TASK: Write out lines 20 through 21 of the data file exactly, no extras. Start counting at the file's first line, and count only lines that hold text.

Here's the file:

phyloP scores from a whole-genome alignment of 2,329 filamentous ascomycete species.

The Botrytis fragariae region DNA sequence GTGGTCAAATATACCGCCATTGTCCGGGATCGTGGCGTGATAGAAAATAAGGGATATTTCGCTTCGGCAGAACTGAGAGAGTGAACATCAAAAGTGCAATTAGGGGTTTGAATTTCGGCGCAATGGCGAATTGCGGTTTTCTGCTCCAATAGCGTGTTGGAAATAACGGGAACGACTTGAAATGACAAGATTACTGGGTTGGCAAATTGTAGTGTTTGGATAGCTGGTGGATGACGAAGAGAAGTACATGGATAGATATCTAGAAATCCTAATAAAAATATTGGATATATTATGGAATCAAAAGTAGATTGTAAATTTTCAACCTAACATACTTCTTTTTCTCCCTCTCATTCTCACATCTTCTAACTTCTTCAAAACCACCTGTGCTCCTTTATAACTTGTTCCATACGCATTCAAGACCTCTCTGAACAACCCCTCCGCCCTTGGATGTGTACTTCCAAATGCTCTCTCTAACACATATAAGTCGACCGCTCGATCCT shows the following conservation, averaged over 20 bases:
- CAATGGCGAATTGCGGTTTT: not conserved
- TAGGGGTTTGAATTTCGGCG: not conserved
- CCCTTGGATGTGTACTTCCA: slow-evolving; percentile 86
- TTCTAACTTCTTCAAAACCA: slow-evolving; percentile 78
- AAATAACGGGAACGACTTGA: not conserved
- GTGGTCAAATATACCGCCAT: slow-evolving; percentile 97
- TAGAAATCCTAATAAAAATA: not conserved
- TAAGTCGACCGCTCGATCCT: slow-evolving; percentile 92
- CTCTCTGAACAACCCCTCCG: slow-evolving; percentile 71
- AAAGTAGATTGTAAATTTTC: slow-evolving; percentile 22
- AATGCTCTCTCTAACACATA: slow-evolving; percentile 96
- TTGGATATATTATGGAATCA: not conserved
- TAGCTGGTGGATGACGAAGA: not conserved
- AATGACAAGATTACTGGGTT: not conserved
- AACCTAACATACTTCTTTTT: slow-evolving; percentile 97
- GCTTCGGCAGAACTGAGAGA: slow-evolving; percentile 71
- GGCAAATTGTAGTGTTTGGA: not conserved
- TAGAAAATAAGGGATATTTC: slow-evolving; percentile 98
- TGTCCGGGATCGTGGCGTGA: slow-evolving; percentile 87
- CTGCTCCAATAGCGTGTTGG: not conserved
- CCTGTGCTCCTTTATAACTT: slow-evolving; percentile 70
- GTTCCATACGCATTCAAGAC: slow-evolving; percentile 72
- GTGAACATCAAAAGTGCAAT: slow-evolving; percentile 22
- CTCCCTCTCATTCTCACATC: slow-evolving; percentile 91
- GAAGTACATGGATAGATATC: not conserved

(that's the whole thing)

- TAGAAAATAAGGGATATTTC: slow-evolving; percentile 98
- TGTCCGGGATCGTGGCGTGA: slow-evolving; percentile 87